You have the right to take a break

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Full-time working hours are often long and exhausting. They demand your attention for at least 8 hours and even 12, depending on the work activity you perform. That is why breaks, both for lunch and to rest, are essential so that we can continue to be efficient when carrying out our work. But what happens when the employer denies this much-deserved break to his or her employee? Is that even legal?

Under California state law, nonexempt employees have the right to one unpaid lunch break of up to 30 minutes and two paid 10-minute breaks in their eight-hour workday.

If the employee works 10 hours a day, he or she has the right to access a second lunch break of at least 30 minutes that must start before the end of his or her working day. All employees must have their lunch break before the end of their fifth hour of work, and they must take a break every four hours worked. California law also grants 10 minutes of rest to all employees who work more than three and a half hours and, these breaks must count as part of the work hours; therefore, they must be paid.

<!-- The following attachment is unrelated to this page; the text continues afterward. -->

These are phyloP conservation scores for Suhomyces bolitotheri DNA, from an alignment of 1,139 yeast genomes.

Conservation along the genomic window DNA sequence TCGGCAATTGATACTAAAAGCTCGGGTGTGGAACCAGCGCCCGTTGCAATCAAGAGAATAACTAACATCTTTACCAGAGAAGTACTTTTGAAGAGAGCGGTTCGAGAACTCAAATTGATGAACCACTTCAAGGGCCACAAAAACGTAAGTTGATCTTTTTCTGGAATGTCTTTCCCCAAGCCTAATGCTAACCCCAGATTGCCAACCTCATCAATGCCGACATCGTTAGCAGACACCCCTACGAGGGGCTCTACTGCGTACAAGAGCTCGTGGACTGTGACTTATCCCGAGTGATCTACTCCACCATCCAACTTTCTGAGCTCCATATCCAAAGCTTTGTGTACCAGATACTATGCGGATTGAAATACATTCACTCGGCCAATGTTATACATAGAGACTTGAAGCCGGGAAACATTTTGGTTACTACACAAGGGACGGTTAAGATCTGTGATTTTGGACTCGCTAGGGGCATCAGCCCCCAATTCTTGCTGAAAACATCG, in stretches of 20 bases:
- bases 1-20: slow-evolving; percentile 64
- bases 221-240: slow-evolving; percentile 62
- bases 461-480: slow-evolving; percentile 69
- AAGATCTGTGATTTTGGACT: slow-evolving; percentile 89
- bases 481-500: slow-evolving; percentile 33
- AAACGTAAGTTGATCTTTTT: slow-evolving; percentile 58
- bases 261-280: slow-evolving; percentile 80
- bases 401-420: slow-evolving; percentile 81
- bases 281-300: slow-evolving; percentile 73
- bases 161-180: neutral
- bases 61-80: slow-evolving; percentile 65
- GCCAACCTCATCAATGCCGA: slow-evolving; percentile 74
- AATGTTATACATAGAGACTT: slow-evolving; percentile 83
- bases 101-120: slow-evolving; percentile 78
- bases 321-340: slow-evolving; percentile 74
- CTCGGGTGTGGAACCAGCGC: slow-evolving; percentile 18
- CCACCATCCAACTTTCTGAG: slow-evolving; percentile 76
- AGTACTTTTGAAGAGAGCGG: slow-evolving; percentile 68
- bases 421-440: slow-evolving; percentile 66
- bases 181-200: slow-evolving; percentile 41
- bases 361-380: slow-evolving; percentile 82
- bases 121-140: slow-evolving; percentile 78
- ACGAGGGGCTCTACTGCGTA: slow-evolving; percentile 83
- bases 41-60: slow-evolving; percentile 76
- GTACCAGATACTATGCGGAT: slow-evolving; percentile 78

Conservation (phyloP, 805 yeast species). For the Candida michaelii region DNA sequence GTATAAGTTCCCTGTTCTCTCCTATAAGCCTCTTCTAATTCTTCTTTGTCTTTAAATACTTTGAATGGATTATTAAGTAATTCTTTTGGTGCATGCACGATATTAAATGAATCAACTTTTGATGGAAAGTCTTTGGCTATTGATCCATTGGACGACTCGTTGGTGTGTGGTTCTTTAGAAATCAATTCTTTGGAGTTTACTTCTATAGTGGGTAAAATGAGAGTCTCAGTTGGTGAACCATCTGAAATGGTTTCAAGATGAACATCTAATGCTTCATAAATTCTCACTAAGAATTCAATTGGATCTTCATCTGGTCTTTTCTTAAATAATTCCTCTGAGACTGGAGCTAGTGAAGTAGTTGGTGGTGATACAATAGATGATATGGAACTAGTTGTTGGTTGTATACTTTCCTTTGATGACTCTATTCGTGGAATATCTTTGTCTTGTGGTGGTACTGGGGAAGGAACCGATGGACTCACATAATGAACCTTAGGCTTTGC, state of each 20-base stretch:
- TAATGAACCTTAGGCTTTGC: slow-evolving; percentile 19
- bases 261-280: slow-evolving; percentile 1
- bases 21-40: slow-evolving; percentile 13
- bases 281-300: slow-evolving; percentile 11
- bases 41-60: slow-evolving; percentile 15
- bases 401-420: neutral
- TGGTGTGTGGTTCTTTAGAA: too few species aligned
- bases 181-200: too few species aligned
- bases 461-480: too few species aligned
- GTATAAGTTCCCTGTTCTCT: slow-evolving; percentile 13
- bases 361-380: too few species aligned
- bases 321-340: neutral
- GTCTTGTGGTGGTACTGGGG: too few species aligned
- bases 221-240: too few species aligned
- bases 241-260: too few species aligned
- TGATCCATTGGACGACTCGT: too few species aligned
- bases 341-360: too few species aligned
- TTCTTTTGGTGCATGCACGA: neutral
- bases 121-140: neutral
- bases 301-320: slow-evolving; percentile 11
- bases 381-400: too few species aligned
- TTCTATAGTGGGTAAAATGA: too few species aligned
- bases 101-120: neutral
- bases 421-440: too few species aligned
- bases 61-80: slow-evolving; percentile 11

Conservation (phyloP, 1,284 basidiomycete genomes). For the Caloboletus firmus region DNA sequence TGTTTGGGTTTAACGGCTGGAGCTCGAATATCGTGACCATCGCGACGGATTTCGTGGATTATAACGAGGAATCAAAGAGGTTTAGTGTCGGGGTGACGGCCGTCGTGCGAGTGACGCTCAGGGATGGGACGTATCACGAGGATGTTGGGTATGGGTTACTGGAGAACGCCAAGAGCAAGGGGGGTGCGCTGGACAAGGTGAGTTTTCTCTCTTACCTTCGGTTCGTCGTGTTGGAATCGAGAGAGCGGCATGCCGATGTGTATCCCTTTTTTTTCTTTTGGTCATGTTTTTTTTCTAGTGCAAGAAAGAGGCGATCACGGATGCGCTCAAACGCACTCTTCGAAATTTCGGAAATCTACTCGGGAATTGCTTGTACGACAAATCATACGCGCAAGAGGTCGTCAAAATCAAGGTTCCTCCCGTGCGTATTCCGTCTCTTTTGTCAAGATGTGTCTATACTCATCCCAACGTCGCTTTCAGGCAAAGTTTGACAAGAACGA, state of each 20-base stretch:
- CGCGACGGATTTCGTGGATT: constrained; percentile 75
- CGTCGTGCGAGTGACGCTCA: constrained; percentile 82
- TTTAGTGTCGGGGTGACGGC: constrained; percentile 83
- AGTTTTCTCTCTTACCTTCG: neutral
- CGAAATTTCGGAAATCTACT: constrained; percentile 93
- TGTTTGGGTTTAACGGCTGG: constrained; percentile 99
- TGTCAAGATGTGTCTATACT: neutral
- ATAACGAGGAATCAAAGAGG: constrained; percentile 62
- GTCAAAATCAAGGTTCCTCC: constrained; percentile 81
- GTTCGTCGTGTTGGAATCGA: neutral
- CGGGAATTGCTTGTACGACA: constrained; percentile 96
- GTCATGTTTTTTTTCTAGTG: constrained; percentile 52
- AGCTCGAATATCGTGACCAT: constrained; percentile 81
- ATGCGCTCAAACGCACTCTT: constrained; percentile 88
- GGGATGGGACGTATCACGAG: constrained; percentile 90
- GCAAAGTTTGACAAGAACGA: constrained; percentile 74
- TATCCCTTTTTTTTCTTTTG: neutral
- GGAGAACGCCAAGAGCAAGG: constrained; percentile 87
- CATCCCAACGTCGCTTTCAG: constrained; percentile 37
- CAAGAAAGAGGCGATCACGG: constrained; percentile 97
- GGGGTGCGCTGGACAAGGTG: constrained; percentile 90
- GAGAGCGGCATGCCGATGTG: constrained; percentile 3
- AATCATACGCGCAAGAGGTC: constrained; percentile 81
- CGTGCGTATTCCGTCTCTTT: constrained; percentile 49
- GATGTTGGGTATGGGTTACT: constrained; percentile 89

Many employees do not know about their labor rights, much less understand their time to rest during their work hours. This exclusively benefits employers, who abuse their workers’ ignorance of working times to make them work overtime. We know how difficult it can be to confront your boss to enforce your rights, but we also know how exhausting a workday can be without the corresponding breaks.

If, by claiming your rights, your employer denies these allegations or again denies you the opportunity to have adequate rest during your working hours, please do not hesitate to contact us. At Lipeles Law Group, we work hard to make sure workers are not harmed by not knowing the corresponding labor laws.

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